[Gnso-epdp-team] Contracted Parties and Small Teams #1 and #2
stephanie.perrin at mail.utoronto.ca
Tue Nov 6 02:06:21 UTC 2018
I applaud the concept of research. Scoping it will be difficult because we don't agree at all about the questions we are asking. I would remind you that as far as NCSG is concerned, ICANN must comply with all data protection law, not just the GDPR. This adds complexity to the jurisdictional questions, as laws vary in how they manage cross border issues.
Secondly, just a reminder that on top of the various questions that have been raised about distinguishing between natural persons and legal persons for the purposes of data protection law, we believe that a great many entities are entitled to confidentiality to protect their charter protected status...as religious groups, political groups, gender based support groups, etc.
On 2018-11-05 20:44, Kurt Pritz wrote:
After all of this thought and writing, I think we have two paths forward that are relatively straightforward to describe. Rather than recap the arguments made here, I will just go right into my recommendations for next step and why. The Support Team will follow this with a better summation of what has transpired and how that leads to the recommendations below.
It is clear that camps within our the team are at loggerheads with regard to how geographic basis and natural v legal persons should be handled within the proposed policy recommendations.
Current situation and recent developments:
Coming out of the small group meeting #1 during a teleconference, there was an agreement in principle that it was necessary to perform research in order to inform the policy discussion regarding the feasibility of differentiating between legal and natural persons. That agreement survived its initial introduction into the whole team where the comments centered around: (1) the adjectives used to describe the sense of urgency concerning the work, and (2) sharpening the detail regarding steps to be taken after the research. (There was never an agreement about how to proceed regarding differentiation of data subjects based on geographical considerations.)
Starting Friday, substantial markups to the legal v natural agreement on doing research initiated this current three-day email chain.
Preferred Recommendation (there are two):
Go back to the agreement in principle that was reached in the small team with representatives from all groups to undertake research to determine if, how and to what extent we can distinguish between legal and natural persons. Then extend that research on to the geographic basis issue. A small group of us can contribute to the terms of reference for this research after the initial report is issued.
Here is my rationale for this recommendation:
1) The various arguments laid out in all these emails on this list make the case themselves for the need to do research.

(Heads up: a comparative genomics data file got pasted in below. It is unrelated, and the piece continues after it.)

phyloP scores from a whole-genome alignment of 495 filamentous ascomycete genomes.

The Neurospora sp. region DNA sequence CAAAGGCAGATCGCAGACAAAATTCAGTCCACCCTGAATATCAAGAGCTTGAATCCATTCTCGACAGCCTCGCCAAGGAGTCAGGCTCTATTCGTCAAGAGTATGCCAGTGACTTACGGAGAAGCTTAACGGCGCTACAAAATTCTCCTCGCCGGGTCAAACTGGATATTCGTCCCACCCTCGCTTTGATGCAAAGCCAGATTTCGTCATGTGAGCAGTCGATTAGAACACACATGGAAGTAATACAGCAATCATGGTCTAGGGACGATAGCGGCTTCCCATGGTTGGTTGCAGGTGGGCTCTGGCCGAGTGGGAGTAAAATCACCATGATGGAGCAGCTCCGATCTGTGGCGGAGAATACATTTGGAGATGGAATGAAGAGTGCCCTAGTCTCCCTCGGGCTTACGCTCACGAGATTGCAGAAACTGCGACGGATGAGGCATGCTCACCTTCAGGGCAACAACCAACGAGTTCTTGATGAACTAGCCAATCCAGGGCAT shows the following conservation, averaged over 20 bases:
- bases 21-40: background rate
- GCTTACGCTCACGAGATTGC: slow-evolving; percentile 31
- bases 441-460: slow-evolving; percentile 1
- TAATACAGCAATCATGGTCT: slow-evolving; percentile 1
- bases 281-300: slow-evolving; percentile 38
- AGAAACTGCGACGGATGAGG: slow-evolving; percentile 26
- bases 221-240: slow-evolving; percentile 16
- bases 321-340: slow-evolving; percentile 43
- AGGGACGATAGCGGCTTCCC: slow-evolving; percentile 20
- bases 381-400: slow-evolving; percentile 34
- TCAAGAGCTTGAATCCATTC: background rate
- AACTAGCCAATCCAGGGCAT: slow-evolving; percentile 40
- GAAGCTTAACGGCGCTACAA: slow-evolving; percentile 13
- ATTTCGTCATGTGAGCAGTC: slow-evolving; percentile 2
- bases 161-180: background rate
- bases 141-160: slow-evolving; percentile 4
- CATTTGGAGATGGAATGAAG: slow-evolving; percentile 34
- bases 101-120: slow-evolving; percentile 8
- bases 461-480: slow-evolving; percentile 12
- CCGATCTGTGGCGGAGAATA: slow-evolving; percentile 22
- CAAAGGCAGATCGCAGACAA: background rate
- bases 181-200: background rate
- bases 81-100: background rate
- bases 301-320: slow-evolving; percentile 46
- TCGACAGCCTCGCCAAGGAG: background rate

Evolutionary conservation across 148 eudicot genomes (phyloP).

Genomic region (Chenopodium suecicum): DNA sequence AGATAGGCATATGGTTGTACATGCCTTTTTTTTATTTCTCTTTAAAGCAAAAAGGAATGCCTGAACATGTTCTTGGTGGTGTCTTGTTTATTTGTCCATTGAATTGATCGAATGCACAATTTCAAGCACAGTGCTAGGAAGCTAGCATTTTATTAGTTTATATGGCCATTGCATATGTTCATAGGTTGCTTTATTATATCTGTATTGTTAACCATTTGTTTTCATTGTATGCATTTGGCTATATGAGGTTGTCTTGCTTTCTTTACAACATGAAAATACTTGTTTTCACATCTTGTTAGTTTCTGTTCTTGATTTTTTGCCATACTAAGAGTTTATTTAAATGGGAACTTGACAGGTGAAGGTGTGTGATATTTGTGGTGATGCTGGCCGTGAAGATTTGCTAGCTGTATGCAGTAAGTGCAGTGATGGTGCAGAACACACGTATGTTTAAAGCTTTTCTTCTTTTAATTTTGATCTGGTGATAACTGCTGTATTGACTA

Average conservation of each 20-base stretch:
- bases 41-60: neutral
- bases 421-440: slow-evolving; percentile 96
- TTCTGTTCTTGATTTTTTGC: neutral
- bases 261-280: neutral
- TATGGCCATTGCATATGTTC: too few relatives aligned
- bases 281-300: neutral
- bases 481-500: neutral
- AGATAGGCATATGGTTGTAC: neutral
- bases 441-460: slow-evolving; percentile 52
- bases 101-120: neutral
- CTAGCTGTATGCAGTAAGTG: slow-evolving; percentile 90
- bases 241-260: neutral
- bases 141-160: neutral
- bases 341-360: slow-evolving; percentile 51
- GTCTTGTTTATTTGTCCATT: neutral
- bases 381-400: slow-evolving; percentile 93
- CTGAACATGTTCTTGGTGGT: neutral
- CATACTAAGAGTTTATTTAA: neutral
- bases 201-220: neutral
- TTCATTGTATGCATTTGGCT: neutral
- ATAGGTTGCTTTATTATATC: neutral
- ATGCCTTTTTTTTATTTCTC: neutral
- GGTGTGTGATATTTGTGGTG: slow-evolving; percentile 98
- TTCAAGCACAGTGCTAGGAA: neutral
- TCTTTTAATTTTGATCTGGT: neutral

For example, if the ICO says that processors can rely on data subject-provided information, does that mean that personal information mistakenly disclosed can be published without liability? We don’t know. We are setting up this and other questions for DPAs. Isn’t that … research?
There are other scenarios in the emails that will take research to sort through: whether ccTLD experiences are relevant, or whether a registrant boarding a train and leaving the EU for China while another registrant boarding a ferry for Marseilles will both be protected by GDPR. All this takes research to sort out.
Nearly all of the emails on this list have to do with scenarios in support of one position or another - but all need to be studied in order for us to determine if and how distinctions can be made.
2) Many of the arguments laid out are conclusory or without authority. I don’t think the research can have a preordained outcome. To make one point for each line of thinking:
a) In the case of natural vs legal data subjects, some seek to build in in an implementation plan without knowing if or to what degree a solution is implementable
b) In the case of Geographical distinctions between registrants, some are stating that such a distinction is categorically unimplementable without authority or evidence provided.
I think the “truth will out” on these questions and we should not try to push research or our arguments to a pre-ordained outcome.
3) This will provide time to take the effects of existing laws in other jurisdictions into account - if that is deemed desirable.
4) This will take this discussion out of the critical path of finishing our reports, without leaving a blank.
5) The results of the research still must be considered by this team (or its successor) and a consensus derived. Research informs policy; it does not create policy.
6) If we agree to this approach, we can start the research now. If we temporize, there will be little done that will resolve this issue set over the next few months. Taking action in an attempt to understand all the complexity is the responsible thing to do.
7) These are complicated questions and research-based policy-making is required to answer them. How do we meet the timeline and still act in a thorough, detailed manner? By launching research and, in the meantime, going back to the rest of our questions. Whatever our policy conclusions are, even if we are deadlocked in several months time, we should be informed by information garnered from DPAs and other sources.
The only other recommendation:
MemorialIze the differences between the two sides on each of the two issues, explaining the arguments for each and asking for public comment on these issues.
Here is my rationale for and against this recommendation:
1) It will allow us to publish the initial report and, properly framed, can garner specific public comment.
However, other factors really argue against maintaining the current status and not taking some action:
2) In the time allotted for public comment, no commenter will be able to perform any meaningful research either. There might be reference to a study that partially informs our work, but not a dispositive study. At the end of the comment period, we are likely to be in the same place.